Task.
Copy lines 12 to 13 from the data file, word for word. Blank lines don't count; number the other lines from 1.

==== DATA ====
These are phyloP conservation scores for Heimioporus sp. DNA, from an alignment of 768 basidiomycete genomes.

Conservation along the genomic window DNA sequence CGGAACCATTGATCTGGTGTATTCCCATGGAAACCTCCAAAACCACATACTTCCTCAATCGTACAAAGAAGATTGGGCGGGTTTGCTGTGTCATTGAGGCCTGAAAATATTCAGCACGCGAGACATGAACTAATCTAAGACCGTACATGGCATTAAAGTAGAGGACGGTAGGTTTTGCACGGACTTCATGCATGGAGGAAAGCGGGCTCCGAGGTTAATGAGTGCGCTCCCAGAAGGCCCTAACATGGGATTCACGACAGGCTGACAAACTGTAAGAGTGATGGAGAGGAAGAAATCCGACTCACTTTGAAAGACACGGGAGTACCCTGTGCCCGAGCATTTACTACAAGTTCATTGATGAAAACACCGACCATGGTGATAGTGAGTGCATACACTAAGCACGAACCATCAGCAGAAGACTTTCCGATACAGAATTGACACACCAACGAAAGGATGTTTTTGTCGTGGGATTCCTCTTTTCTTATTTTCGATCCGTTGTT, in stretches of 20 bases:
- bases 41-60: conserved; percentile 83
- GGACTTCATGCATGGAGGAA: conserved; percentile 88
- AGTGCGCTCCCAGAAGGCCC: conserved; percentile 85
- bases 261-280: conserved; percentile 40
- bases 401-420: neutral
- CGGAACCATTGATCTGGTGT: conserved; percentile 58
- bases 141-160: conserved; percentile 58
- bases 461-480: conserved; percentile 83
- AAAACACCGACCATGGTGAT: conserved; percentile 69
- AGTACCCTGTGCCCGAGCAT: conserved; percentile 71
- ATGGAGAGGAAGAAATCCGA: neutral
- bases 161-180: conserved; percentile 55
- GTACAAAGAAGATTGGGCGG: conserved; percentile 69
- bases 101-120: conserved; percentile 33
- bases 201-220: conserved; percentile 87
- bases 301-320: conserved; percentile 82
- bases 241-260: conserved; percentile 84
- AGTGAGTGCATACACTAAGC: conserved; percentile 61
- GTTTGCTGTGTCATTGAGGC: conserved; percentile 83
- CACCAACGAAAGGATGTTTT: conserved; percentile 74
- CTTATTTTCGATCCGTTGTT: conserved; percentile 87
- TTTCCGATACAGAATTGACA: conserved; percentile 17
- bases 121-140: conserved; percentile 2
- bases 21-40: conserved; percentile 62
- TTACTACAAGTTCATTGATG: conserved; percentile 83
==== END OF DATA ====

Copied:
- AGTACCCTGTGCCCGAGCAT: conserved; percentile 71
- ATGGAGAGGAAGAAATCCGA: neutral